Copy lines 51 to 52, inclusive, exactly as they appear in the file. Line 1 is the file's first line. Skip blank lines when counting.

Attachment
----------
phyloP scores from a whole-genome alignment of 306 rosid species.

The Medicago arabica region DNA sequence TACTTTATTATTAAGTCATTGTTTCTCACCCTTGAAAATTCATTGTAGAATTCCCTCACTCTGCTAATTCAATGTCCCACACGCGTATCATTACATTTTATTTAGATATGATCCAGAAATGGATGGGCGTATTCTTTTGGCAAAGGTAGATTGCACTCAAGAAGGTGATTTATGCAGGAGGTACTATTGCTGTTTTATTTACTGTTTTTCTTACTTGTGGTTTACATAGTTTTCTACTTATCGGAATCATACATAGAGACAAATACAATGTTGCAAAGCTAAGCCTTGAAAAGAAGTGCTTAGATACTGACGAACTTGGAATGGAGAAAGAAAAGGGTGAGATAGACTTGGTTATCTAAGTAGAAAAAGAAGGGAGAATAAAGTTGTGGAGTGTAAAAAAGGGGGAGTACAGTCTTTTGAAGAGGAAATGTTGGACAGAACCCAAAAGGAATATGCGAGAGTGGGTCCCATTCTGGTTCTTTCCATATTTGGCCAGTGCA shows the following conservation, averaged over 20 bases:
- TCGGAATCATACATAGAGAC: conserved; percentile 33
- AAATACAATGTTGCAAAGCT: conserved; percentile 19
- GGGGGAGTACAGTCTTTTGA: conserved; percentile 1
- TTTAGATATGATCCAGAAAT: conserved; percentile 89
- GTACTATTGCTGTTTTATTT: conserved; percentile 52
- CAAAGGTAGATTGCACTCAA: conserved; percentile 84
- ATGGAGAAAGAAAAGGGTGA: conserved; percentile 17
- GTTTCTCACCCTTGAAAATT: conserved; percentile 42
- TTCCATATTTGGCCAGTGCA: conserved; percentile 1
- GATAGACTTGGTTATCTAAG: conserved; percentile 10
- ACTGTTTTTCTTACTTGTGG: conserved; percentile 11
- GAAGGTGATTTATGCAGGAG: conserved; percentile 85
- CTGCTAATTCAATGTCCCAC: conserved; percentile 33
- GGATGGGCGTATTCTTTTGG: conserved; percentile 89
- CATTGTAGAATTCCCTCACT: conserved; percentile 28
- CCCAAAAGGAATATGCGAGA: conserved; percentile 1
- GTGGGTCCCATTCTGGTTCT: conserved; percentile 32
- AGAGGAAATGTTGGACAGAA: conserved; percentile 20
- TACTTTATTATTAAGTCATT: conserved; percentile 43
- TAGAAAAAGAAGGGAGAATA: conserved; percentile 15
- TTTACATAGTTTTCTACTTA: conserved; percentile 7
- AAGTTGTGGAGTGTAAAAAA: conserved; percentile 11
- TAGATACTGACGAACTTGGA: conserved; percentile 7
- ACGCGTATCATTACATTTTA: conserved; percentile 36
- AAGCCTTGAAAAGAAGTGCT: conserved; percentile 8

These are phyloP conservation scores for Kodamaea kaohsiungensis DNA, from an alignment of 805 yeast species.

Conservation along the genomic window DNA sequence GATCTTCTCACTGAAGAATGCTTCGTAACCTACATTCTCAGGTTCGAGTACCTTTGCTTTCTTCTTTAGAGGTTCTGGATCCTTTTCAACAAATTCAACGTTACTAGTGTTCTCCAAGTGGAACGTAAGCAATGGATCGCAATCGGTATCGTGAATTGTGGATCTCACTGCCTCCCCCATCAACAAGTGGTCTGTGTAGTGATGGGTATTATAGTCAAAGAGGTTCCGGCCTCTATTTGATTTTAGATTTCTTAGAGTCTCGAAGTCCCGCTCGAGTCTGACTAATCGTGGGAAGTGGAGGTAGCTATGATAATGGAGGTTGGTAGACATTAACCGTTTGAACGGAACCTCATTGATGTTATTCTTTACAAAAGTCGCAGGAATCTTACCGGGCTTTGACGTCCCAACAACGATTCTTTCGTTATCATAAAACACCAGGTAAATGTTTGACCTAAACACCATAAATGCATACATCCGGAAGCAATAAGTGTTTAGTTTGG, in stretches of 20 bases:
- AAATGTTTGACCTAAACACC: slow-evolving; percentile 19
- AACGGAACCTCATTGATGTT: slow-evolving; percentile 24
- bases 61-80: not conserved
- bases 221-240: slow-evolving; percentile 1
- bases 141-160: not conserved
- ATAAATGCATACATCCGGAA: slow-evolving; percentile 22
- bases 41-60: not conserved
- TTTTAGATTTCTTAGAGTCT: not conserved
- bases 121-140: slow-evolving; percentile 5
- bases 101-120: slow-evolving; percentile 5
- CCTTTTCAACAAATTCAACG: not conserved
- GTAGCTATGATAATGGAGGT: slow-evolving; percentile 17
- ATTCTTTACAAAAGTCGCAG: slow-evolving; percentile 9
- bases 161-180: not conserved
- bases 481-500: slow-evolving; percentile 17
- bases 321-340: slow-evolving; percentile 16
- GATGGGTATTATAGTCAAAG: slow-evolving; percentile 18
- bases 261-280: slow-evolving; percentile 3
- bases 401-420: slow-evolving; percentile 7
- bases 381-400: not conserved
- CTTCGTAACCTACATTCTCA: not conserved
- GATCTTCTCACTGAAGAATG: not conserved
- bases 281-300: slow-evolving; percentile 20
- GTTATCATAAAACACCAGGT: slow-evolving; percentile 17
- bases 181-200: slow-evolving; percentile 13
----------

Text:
- GATCTTCTCACTGAAGAATG: not conserved
- bases 281-300: slow-evolving; percentile 20